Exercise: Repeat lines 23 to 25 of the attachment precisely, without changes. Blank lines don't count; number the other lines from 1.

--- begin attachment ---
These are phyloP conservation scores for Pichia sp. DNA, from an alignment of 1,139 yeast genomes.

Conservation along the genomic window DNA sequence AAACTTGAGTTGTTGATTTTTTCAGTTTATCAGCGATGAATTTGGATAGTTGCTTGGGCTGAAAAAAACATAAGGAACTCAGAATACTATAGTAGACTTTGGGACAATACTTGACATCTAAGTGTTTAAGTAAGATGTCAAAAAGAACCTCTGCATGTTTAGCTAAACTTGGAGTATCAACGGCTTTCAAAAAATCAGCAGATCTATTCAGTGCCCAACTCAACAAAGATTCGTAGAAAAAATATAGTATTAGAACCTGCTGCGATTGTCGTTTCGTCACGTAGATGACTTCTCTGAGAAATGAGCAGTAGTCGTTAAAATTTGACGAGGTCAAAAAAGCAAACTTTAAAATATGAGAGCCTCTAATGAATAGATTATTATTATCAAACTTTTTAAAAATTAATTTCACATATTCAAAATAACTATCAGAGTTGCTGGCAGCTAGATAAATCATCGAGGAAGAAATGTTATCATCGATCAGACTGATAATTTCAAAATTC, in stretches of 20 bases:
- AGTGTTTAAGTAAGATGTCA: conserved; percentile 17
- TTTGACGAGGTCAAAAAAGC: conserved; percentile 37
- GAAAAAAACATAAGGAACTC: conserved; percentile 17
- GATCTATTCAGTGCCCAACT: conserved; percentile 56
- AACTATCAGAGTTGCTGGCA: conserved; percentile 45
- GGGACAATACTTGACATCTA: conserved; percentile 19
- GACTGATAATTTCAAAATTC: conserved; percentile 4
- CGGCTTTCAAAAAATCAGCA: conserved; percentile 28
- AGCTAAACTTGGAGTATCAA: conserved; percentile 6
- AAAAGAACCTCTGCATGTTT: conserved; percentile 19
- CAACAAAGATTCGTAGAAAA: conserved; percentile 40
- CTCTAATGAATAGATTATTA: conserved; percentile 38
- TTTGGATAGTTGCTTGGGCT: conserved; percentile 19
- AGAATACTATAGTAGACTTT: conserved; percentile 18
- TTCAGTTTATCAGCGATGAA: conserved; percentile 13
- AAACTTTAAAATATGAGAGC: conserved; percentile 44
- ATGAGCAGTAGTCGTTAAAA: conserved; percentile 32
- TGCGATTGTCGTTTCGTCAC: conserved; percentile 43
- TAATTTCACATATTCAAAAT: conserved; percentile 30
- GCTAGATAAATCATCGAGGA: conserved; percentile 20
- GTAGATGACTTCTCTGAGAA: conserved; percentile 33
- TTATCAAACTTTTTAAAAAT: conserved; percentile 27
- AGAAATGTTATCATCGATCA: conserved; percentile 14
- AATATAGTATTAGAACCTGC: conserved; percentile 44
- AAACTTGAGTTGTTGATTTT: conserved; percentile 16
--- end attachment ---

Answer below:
- GTAGATGACTTCTCTGAGAA: conserved; percentile 33
- TTATCAAACTTTTTAAAAAT: conserved; percentile 27
- AGAAATGTTATCATCGATCA: conserved; percentile 14